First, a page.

A study of our evolutionary remnants

This 2018 Michigan human cell study subject was factors affecting the expression of human endogenous retroviruses:

“We provide a comprehensive genomic and epigenomic map of the more than 500,000 endogenous retroviruses (ERVs) and fragments that populate the intergenic regions of the human genome.

The repressive epigenetic marks associated with the ERVs, particularly long terminal repeats (LTRs), show a remarkable switch in silencing mechanisms, depending on the evolutionary age of the LTRs:

  • Young LTRs tend to be CpG-rich and are mainly suppressed by DNA methylation, whereas
  • Intermediate age LTRs are associated predominantly with histone modifications, particularly histone H3 lysine 9 (H3K9) methylation.
  • The evolutionarily old LTRs are more likely inactivated by the accumulation of loss-of-function genetic mutations.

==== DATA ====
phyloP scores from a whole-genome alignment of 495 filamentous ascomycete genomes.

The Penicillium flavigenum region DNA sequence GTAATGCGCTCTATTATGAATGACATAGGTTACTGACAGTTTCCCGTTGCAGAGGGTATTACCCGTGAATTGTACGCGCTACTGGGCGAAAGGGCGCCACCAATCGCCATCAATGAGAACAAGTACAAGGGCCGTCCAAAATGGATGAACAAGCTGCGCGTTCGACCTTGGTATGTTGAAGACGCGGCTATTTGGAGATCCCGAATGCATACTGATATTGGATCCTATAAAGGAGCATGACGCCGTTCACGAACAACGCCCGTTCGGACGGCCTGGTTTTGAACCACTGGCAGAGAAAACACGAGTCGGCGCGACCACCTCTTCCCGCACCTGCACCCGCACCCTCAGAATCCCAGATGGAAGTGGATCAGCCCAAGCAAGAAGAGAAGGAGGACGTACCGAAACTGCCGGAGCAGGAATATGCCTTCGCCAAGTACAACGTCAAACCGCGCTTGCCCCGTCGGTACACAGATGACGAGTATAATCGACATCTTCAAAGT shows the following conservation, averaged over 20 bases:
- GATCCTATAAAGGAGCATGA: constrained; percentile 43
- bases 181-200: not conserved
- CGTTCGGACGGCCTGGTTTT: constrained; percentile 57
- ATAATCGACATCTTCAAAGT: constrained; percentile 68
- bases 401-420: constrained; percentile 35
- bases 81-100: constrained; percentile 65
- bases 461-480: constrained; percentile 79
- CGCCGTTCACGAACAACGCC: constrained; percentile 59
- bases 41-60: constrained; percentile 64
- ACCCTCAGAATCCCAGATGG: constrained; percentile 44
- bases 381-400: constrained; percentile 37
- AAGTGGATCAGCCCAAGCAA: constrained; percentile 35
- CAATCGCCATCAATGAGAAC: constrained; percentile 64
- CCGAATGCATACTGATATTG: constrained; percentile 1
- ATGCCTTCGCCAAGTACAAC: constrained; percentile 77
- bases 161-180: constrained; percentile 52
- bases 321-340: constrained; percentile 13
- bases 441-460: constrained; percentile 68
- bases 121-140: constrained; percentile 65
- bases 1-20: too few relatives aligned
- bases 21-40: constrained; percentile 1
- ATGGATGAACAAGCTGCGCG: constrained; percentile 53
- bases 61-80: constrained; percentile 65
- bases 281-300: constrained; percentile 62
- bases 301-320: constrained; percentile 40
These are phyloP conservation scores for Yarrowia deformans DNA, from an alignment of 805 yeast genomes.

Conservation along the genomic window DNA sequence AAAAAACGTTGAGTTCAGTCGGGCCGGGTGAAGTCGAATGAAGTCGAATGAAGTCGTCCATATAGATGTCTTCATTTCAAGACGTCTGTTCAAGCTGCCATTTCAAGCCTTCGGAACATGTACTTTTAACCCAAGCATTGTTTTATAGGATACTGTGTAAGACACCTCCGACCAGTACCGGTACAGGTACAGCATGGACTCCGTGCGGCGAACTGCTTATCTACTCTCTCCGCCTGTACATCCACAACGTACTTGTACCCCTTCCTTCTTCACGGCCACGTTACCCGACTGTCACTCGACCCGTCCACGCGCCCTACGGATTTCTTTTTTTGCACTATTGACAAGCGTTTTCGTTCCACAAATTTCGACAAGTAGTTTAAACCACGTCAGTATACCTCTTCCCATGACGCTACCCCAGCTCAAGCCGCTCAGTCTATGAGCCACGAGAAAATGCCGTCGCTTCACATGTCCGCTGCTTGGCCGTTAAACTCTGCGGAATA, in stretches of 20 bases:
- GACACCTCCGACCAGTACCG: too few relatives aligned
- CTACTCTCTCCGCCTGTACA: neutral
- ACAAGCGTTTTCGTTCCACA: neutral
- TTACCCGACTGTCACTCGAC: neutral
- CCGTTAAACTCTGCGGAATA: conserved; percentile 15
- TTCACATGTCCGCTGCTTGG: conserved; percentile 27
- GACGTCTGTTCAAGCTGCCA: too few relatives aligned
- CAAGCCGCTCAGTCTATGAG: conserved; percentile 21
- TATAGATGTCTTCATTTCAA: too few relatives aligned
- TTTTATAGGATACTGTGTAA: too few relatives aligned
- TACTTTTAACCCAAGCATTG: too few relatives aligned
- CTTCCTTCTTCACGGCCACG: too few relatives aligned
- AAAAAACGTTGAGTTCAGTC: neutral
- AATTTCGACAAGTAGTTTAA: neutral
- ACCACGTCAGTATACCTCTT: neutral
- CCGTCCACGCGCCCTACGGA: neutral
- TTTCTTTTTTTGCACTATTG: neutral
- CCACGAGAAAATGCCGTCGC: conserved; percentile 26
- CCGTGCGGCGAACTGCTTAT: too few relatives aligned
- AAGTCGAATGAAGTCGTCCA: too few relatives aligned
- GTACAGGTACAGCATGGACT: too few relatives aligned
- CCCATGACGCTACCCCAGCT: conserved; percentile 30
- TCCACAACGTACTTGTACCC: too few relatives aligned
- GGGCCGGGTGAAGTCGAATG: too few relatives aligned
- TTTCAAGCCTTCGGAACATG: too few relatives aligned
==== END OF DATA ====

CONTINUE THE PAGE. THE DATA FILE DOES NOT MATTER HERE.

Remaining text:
Because the expression of ERVs is potentially dangerous to the host cell, understanding the repressive mechanisms is important. Earlier studies have implicated the aberrant expression of ERVs in autoimmune disease pathogenesis. However, this “enemy within” may also play a beneficial role in cancer therapy.

The same kinds of chromatin dynamics appear to be used both by LTRs and genes.”

I wasn’t going to curate this study before I saw the above graphic of our Boreoeutherian ancestor. Evolutionary subjects seem very abstract until an artist reconstructs the data visually.

https://genome.cshlp.org/content/early/2018/07/03/gr.234229.118.full.pdf “Switching roles for DNA and histone methylation depend on evolutionary ages of human endogenous retroviruses” (not freely available)


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